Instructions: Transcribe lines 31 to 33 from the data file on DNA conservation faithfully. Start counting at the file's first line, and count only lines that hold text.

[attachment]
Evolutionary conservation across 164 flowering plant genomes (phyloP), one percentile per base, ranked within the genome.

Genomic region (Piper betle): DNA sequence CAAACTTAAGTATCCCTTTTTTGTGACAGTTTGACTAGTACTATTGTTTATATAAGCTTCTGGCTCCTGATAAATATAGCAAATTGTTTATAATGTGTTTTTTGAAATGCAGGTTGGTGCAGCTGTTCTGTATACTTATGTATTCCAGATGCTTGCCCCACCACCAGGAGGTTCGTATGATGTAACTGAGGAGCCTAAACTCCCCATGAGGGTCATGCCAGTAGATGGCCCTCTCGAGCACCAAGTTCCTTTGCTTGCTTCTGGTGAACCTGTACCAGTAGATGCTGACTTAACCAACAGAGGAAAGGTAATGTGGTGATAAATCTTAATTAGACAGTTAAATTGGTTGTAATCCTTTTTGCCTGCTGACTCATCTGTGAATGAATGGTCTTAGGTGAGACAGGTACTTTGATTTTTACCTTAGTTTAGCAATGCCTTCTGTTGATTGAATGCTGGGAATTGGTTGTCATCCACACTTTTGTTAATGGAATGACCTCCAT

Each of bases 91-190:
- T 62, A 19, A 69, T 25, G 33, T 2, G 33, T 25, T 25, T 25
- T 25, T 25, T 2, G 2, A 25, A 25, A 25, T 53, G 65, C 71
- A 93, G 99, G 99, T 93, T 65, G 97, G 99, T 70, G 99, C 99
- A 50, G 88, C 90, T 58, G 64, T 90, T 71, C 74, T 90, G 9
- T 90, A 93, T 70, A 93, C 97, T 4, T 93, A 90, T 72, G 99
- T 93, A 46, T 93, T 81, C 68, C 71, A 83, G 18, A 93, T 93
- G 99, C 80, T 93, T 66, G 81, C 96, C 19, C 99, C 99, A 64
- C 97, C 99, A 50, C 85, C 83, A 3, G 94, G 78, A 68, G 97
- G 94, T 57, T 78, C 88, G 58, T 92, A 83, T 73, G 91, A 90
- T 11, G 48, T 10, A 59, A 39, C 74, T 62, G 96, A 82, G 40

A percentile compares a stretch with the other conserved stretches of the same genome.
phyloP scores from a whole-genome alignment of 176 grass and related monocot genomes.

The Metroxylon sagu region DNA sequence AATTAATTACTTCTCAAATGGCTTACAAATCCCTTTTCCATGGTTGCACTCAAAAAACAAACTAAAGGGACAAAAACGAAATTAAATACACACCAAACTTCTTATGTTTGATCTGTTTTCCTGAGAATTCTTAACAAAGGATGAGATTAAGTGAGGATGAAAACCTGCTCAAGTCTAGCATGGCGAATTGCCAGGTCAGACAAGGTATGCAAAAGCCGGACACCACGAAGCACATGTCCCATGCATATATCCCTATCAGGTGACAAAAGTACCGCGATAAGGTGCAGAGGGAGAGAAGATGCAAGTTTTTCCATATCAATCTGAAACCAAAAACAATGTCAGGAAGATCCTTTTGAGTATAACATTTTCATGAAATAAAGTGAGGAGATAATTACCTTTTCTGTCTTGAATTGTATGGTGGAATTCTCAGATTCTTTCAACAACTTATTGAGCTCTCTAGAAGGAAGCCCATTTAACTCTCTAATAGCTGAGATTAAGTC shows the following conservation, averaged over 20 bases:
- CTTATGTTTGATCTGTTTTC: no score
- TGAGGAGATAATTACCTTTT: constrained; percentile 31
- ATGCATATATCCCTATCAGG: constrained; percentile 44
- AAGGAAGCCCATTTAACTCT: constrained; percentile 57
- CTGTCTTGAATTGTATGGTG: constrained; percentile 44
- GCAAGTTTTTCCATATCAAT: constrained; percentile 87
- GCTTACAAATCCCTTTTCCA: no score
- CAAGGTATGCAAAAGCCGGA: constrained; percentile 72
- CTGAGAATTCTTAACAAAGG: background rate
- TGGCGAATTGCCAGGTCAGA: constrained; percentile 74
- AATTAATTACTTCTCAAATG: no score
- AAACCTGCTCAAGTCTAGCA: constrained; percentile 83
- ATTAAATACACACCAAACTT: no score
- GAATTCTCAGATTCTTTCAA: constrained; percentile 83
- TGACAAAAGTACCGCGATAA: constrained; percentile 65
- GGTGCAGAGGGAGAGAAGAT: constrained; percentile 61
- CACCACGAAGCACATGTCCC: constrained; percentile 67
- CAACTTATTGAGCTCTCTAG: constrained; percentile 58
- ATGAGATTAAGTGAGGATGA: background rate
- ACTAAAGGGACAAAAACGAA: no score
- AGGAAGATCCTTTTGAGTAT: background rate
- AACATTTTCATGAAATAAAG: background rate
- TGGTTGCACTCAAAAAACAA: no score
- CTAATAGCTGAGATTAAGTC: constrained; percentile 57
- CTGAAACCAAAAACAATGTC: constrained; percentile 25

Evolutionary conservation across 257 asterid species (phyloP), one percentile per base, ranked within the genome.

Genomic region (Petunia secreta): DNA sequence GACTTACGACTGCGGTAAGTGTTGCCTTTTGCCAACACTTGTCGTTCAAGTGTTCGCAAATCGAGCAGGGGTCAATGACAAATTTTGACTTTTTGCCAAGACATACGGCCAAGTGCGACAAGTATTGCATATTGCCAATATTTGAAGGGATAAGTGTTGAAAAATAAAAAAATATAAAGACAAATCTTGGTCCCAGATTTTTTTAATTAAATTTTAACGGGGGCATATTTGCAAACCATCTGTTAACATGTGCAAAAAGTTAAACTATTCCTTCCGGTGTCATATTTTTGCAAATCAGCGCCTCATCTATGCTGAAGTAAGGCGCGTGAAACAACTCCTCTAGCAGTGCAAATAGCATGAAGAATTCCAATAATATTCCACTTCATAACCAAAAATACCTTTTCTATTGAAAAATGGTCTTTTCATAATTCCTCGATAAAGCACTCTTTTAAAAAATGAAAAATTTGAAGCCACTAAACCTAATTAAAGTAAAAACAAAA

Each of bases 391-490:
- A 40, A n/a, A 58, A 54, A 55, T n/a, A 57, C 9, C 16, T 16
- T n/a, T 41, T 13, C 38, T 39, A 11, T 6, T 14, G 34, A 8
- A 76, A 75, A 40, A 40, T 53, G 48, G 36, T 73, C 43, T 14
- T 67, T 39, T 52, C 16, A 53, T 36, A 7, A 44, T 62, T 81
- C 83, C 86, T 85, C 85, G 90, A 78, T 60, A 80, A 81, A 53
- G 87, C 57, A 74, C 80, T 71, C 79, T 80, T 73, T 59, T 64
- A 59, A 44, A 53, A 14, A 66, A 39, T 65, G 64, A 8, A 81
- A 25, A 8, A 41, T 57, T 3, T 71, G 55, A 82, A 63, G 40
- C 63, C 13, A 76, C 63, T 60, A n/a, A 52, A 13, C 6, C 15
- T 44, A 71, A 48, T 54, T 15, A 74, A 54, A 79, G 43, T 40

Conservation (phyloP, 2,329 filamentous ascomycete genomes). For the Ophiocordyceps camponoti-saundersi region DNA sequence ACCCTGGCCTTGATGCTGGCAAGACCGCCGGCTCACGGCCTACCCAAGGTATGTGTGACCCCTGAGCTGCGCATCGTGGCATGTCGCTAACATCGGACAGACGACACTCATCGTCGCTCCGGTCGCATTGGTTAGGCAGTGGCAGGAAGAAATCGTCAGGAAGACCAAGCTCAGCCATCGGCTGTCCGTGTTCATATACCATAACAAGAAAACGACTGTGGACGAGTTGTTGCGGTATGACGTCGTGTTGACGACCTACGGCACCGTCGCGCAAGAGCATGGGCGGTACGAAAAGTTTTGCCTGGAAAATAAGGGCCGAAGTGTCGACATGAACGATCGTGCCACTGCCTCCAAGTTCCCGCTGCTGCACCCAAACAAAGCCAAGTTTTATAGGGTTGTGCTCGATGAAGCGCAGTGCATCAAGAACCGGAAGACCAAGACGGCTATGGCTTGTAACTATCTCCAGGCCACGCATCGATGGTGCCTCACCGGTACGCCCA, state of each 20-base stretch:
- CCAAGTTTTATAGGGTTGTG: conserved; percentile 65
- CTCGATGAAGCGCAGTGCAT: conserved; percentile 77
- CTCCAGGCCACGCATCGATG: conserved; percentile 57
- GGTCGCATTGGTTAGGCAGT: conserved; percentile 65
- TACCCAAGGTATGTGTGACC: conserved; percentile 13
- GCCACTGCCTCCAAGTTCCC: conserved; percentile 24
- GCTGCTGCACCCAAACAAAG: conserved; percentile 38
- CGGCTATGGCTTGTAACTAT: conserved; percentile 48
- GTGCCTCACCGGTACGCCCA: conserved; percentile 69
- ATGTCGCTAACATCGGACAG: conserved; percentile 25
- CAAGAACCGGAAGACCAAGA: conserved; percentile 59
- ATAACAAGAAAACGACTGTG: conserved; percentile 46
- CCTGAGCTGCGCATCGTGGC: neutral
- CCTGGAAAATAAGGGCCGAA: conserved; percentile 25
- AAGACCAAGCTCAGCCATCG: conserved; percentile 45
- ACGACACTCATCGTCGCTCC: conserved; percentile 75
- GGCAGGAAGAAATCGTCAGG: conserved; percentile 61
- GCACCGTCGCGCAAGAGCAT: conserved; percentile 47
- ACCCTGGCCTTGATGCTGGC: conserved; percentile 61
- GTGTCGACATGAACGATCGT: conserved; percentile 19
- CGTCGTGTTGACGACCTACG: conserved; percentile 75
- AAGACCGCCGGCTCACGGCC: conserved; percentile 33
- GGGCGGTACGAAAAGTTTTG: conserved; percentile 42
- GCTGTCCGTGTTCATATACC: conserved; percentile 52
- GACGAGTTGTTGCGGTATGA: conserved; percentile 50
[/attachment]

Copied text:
- TGACAAAAGTACCGCGATAA: constrained; percentile 65
- GGTGCAGAGGGAGAGAAGAT: constrained; percentile 61
- CACCACGAAGCACATGTCCC: constrained; percentile 67